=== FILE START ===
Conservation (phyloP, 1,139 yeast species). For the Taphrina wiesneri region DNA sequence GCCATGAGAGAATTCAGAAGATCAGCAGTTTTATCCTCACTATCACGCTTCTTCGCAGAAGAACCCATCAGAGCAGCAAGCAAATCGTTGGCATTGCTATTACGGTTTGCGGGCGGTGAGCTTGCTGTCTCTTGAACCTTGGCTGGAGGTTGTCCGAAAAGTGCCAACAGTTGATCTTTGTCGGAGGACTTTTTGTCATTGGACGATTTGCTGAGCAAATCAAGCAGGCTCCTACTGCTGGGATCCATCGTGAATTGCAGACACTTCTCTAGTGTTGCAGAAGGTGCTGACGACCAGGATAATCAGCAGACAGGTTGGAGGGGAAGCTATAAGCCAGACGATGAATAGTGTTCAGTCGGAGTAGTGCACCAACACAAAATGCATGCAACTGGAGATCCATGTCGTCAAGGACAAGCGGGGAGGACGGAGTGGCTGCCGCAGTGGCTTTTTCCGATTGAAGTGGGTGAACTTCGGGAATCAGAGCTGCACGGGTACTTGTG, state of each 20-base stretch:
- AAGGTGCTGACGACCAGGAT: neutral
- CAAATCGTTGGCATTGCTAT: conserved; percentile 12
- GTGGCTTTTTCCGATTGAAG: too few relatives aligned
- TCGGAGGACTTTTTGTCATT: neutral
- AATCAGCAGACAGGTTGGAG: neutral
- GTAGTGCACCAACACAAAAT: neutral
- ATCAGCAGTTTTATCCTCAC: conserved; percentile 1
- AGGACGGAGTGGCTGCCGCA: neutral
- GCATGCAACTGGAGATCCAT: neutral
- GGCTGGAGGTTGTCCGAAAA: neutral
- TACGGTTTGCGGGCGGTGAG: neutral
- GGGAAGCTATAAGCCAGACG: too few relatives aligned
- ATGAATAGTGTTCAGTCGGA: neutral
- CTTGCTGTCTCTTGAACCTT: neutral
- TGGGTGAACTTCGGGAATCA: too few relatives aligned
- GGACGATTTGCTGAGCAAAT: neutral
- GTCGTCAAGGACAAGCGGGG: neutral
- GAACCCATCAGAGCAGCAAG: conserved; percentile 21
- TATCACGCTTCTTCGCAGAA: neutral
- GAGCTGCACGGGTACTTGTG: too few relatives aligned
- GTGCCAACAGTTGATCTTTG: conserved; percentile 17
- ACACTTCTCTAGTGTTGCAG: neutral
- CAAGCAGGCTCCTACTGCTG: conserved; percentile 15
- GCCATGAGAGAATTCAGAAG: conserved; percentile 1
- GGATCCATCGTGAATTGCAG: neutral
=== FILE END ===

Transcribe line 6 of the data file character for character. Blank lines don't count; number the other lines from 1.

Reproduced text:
- AATCAGCAGACAGGTTGGAG: neutral